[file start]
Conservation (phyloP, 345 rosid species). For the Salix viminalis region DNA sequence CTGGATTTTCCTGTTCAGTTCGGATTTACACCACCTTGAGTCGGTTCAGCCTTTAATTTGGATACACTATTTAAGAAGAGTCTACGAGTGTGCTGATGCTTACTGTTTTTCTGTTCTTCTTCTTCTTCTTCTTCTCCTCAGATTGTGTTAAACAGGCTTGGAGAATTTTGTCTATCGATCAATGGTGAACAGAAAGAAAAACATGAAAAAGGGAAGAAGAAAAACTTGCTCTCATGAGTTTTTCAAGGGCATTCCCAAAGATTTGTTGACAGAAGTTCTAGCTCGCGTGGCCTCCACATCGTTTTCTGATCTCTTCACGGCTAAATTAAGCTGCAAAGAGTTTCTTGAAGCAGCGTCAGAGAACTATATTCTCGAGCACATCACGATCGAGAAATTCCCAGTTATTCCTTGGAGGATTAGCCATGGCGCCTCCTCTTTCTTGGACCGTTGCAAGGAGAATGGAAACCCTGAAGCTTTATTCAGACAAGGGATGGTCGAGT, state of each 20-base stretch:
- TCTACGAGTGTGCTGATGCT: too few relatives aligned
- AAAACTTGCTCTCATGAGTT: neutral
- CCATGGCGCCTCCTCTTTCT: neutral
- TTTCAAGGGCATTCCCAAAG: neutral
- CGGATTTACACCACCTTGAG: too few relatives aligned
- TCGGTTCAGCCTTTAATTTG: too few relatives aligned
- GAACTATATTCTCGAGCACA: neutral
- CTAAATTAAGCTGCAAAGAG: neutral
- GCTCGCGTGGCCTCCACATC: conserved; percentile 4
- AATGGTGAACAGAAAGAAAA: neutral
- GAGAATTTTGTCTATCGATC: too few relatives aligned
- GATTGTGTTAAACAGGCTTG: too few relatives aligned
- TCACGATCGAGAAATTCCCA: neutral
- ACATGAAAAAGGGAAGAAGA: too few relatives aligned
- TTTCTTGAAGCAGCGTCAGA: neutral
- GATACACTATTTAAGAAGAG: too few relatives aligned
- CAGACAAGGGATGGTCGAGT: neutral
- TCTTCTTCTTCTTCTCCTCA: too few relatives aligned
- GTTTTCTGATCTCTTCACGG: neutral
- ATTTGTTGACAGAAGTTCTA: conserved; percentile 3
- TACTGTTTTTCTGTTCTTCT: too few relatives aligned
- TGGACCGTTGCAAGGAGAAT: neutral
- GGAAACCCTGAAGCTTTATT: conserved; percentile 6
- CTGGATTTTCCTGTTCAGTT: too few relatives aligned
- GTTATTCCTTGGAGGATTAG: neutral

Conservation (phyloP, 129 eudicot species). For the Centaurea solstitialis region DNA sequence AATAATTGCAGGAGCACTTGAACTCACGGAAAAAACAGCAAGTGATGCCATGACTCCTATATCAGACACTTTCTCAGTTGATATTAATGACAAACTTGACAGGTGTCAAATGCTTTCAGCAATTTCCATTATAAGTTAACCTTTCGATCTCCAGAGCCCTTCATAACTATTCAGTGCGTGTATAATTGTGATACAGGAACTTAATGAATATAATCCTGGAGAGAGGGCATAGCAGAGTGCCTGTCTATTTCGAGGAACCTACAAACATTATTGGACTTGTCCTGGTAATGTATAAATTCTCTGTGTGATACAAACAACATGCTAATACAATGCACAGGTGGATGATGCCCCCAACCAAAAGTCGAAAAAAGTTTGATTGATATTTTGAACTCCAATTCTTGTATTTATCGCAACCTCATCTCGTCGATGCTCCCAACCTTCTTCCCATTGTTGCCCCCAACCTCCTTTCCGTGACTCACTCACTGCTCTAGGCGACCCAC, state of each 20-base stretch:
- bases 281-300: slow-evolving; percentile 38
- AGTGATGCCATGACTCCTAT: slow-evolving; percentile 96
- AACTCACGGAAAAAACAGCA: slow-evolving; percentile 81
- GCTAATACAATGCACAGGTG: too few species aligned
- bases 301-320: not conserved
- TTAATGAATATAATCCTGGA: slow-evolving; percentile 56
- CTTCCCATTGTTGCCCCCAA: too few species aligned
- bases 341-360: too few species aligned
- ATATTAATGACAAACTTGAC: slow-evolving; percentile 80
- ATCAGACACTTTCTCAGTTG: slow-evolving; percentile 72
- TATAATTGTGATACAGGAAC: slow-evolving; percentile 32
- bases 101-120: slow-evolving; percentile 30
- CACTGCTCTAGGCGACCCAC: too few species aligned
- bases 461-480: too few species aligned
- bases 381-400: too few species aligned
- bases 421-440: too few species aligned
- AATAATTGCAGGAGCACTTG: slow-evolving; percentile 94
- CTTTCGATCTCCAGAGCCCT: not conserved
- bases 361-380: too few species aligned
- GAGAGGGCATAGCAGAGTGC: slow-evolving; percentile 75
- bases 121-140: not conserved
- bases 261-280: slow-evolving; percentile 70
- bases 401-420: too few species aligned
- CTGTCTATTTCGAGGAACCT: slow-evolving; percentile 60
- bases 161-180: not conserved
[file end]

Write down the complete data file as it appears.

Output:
Conservation (phyloP, 345 rosid species). For the Salix viminalis region DNA sequence CTGGATTTTCCTGTTCAGTTCGGATTTACACCACCTTGAGTCGGTTCAGCCTTTAATTTGGATACACTATTTAAGAAGAGTCTACGAGTGTGCTGATGCTTACTGTTTTTCTGTTCTTCTTCTTCTTCTTCTTCTCCTCAGATTGTGTTAAACAGGCTTGGAGAATTTTGTCTATCGATCAATGGTGAACAGAAAGAAAAACATGAAAAAGGGAAGAAGAAAAACTTGCTCTCATGAGTTTTTCAAGGGCATTCCCAAAGATTTGTTGACAGAAGTTCTAGCTCGCGTGGCCTCCACATCGTTTTCTGATCTCTTCACGGCTAAATTAAGCTGCAAAGAGTTTCTTGAAGCAGCGTCAGAGAACTATATTCTCGAGCACATCACGATCGAGAAATTCCCAGTTATTCCTTGGAGGATTAGCCATGGCGCCTCCTCTTTCTTGGACCGTTGCAAGGAGAATGGAAACCCTGAAGCTTTATTCAGACAAGGGATGGTCGAGT, state of each 20-base stretch:
- TCTACGAGTGTGCTGATGCT: too few relatives aligned
- AAAACTTGCTCTCATGAGTT: neutral
- CCATGGCGCCTCCTCTTTCT: neutral
- TTTCAAGGGCATTCCCAAAG: neutral
- CGGATTTACACCACCTTGAG: too few relatives aligned
- TCGGTTCAGCCTTTAATTTG: too few relatives aligned
- GAACTATATTCTCGAGCACA: neutral
- CTAAATTAAGCTGCAAAGAG: neutral
- GCTCGCGTGGCCTCCACATC: conserved; percentile 4
- AATGGTGAACAGAAAGAAAA: neutral
- GAGAATTTTGTCTATCGATC: too few relatives aligned
- GATTGTGTTAAACAGGCTTG: too few relatives aligned
- TCACGATCGAGAAATTCCCA: neutral
- ACATGAAAAAGGGAAGAAGA: too few relatives aligned
- TTTCTTGAAGCAGCGTCAGA: neutral
- GATACACTATTTAAGAAGAG: too few relatives aligned
- CAGACAAGGGATGGTCGAGT: neutral
- TCTTCTTCTTCTTCTCCTCA: too few relatives aligned
- GTTTTCTGATCTCTTCACGG: neutral
- ATTTGTTGACAGAAGTTCTA: conserved; percentile 3
- TACTGTTTTTCTGTTCTTCT: too few relatives aligned
- TGGACCGTTGCAAGGAGAAT: neutral
- GGAAACCCTGAAGCTTTATT: conserved; percentile 6
- CTGGATTTTCCTGTTCAGTT: too few relatives aligned
- GTTATTCCTTGGAGGATTAG: neutral

Conservation (phyloP, 129 eudicot species). For the Centaurea solstitialis region DNA sequence AATAATTGCAGGAGCACTTGAACTCACGGAAAAAACAGCAAGTGATGCCATGACTCCTATATCAGACACTTTCTCAGTTGATATTAATGACAAACTTGACAGGTGTCAAATGCTTTCAGCAATTTCCATTATAAGTTAACCTTTCGATCTCCAGAGCCCTTCATAACTATTCAGTGCGTGTATAATTGTGATACAGGAACTTAATGAATATAATCCTGGAGAGAGGGCATAGCAGAGTGCCTGTCTATTTCGAGGAACCTACAAACATTATTGGACTTGTCCTGGTAATGTATAAATTCTCTGTGTGATACAAACAACATGCTAATACAATGCACAGGTGGATGATGCCCCCAACCAAAAGTCGAAAAAAGTTTGATTGATATTTTGAACTCCAATTCTTGTATTTATCGCAACCTCATCTCGTCGATGCTCCCAACCTTCTTCCCATTGTTGCCCCCAACCTCCTTTCCGTGACTCACTCACTGCTCTAGGCGACCCAC, state of each 20-base stretch:
- bases 281-300: slow-evolving; percentile 38
- AGTGATGCCATGACTCCTAT: slow-evolving; percentile 96
- AACTCACGGAAAAAACAGCA: slow-evolving; percentile 81
- GCTAATACAATGCACAGGTG: too few species aligned
- bases 301-320: not conserved
- TTAATGAATATAATCCTGGA: slow-evolving; percentile 56
- CTTCCCATTGTTGCCCCCAA: too few species aligned
- bases 341-360: too few species aligned
- ATATTAATGACAAACTTGAC: slow-evolving; percentile 80
- ATCAGACACTTTCTCAGTTG: slow-evolving; percentile 72
- TATAATTGTGATACAGGAAC: slow-evolving; percentile 32
- bases 101-120: slow-evolving; percentile 30
- CACTGCTCTAGGCGACCCAC: too few species aligned
- bases 461-480: too few species aligned
- bases 381-400: too few species aligned
- bases 421-440: too few species aligned
- AATAATTGCAGGAGCACTTG: slow-evolving; percentile 94
- CTTTCGATCTCCAGAGCCCT: not conserved
- bases 361-380: too few species aligned
- GAGAGGGCATAGCAGAGTGC: slow-evolving; percentile 75
- bases 121-140: not conserved
- bases 261-280: slow-evolving; percentile 70
- bases 401-420: too few species aligned
- CTGTCTATTTCGAGGAACCT: slow-evolving; percentile 60
- bases 161-180: not conserved